Take the 2-minute tour ×
Super User is a question and answer site for computer enthusiasts and power users. It's 100% free, no registration required.

I wanted to create hardlinks to files on Windows Server 2003 and I stumbled upon the superuser question hardlinks on ntfs with windows. I tried mklink as one of the answers suggested and found that mklink isn't a standalone program but rather part of the cmd.exe command shell but was not implemented until later versions of the operating system.

I then tried the fsutil hardlink command and created the hard link as follows:

fsutil hardlink create c:\testfile.txt c:\temp\testfile.txt

which created the hardlink c:\testfile.txt pointing to c:\temp\testfile.txt.

When I edit c:\testfile.txt I notice that the file size and last modified time of c:\temp\testfile.txt would not immediately match; it would take a few minutes until it matched. Why would this be?

Also I noticed that when I do a "dir" or look at the link in Explorer that there is no indication it is a hard link. How do you subsequently know?

Secondarily: Before trying fsutil I tried linkd.exe which is part of the Windows Server 2003 resource kit. It appeared to create the link just fine but I would receive "Access Denied" whenever trying to edit the link. Any ideas why?

share|improve this question

1 Answer 1

I can only answer the second of your questions at the moment.

A hard link looks to the OS as though it were the original file. That is intentional, if you delete a hard link for example, it deletes the original file as well. That is by design. So there is no easy way of detecting that it is a link at least visually in Windows Explorer.

UPDATE: Many thanks to @Vedran for correcting me & giving a much better explanation of hardlinks on NTFS. Also for reminding me that I shouldn't assume that what used to be true may not still be true.

"they are all the original. Different filenames pointing to the same bits of data. When there is noone pointing at that data anymore, only then it can be considered as free space."

Under newer versions of Windows at least, hard links are clearly indicated in Windows Explorer as links.

As an aside, the excellent LinkShell Extension is very helpful for creating different type of link and junction from Windows Explorer.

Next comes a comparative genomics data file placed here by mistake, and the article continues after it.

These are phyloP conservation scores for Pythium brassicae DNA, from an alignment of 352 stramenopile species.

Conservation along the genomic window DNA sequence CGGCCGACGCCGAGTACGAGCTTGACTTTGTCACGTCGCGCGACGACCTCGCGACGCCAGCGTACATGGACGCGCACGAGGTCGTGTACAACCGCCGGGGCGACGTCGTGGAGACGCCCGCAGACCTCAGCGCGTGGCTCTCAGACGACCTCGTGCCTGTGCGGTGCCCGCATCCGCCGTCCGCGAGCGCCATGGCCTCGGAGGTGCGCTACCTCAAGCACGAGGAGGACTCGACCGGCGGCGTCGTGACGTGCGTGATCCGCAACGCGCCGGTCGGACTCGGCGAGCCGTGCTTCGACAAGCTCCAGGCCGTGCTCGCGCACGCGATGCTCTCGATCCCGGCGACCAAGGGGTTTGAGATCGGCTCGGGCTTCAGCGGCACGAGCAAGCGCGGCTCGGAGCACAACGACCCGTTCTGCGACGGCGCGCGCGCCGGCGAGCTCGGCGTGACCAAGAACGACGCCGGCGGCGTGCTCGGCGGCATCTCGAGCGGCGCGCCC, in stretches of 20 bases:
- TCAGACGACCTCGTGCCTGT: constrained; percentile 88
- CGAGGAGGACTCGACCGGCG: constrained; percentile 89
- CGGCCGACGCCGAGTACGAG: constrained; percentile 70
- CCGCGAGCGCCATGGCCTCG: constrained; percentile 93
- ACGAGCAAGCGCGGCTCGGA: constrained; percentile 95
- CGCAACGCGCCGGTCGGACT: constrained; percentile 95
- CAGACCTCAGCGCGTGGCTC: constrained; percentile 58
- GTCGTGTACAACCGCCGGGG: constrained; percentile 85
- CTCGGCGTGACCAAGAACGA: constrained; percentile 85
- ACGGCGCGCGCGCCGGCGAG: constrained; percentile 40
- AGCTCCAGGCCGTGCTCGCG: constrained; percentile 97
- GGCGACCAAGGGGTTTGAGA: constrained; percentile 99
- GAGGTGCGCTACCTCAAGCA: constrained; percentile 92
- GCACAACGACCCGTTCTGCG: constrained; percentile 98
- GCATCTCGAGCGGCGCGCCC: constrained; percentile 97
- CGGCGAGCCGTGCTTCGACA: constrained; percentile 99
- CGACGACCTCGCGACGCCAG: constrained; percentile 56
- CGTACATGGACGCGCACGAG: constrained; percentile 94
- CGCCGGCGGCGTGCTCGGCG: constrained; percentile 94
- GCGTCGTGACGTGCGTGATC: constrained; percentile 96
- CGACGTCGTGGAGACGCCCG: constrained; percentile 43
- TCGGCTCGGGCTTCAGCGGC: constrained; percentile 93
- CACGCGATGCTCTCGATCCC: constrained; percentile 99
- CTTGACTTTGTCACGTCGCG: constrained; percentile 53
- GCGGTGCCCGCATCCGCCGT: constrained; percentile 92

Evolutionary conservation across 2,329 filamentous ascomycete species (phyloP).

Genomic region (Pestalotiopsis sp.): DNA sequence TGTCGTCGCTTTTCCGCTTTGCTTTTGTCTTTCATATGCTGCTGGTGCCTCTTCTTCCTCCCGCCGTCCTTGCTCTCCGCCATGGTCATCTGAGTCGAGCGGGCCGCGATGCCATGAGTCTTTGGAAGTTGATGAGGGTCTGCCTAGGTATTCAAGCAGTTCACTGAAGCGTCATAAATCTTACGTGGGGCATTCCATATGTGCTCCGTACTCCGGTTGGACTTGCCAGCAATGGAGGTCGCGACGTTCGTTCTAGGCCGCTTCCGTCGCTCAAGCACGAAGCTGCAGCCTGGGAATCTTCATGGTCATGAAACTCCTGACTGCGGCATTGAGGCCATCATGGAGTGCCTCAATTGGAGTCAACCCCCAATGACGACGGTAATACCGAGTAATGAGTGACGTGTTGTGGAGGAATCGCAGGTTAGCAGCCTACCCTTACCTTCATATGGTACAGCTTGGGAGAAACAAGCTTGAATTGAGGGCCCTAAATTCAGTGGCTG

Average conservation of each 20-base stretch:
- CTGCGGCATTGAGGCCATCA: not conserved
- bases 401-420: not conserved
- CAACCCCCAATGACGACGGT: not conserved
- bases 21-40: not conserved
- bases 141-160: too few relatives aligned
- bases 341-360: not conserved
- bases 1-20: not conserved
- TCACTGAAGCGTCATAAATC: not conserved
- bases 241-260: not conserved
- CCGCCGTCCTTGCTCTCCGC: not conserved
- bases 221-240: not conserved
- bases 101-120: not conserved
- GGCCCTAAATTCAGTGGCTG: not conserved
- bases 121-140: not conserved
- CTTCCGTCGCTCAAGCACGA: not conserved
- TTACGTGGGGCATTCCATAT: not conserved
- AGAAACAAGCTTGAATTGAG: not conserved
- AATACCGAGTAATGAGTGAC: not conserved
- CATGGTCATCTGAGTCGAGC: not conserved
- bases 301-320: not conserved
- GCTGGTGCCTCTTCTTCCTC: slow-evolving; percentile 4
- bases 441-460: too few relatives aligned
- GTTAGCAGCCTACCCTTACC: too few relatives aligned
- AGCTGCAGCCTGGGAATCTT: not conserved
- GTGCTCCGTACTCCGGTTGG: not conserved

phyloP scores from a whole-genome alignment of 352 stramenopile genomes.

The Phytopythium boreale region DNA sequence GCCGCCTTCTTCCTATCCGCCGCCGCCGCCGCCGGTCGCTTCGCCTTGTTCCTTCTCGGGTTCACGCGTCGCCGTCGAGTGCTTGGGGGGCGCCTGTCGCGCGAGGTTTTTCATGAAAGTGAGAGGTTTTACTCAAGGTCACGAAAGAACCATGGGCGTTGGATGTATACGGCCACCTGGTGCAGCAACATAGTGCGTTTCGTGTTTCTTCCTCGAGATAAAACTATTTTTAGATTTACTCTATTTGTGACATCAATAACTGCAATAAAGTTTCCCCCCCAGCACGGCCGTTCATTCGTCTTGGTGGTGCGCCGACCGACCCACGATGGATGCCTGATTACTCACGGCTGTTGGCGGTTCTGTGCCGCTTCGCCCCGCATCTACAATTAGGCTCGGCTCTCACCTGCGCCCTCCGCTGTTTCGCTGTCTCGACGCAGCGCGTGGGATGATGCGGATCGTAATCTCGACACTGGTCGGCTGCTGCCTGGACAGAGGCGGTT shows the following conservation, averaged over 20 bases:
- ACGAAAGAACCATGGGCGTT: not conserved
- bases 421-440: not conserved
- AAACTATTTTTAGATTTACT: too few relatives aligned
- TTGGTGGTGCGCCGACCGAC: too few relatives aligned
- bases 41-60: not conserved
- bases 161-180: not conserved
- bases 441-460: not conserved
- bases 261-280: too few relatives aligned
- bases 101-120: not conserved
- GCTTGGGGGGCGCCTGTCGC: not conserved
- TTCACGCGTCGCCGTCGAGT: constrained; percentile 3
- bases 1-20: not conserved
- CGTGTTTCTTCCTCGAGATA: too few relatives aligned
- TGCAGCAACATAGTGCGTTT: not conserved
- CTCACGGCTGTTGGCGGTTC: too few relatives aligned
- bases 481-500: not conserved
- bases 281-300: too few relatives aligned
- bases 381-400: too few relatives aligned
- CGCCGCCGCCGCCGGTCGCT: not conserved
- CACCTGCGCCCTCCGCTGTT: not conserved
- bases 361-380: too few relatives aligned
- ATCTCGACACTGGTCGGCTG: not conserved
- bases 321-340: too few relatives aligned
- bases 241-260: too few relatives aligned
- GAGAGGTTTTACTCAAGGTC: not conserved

share|improve this answer
    
You make an interesting point. It just occurred to me that while of course the file system knows that a hardlink exists (fsutil hardlink list will show them), Explorer probably needs a shell extension which would indicate this. I'm still surprised that the existence of the hard link isn't shown by default since even though the link looks like it's the original file, there's still a "connection" between that file and the destination one. –  Howiecamp Mar 4 '13 at 22:24
    
Hard links are dangerous! Use softlinks if possible as they are more obvious. Of course, they don't work everywhere. For an extension to help with links, try LinkShellExtension. I use it all the time. –  Julian Knight Mar 4 '13 at 22:33
    
@Howiecamp every hardlink is the original file, all of them just happen to point to the same blocks of data. –  Vedran Jan 15 at 14:16
    
Only if you delete all hardlinks the data will be deleted. –  Vedran Jan 15 at 14:17
    
@Vedran: Really? I rarely use them myself but I seem to remember that last time I tried, deleting one deletes them all. How can you tell which is the original without digging through the technical details of the filing system? I must do some testing - or maybe life is just too short! –  Julian Knight Jan 17 at 15:50

Your Answer

 
discard

By posting your answer, you agree to the privacy policy and terms of service.

Not the answer you're looking for? Browse other questions tagged or ask your own question.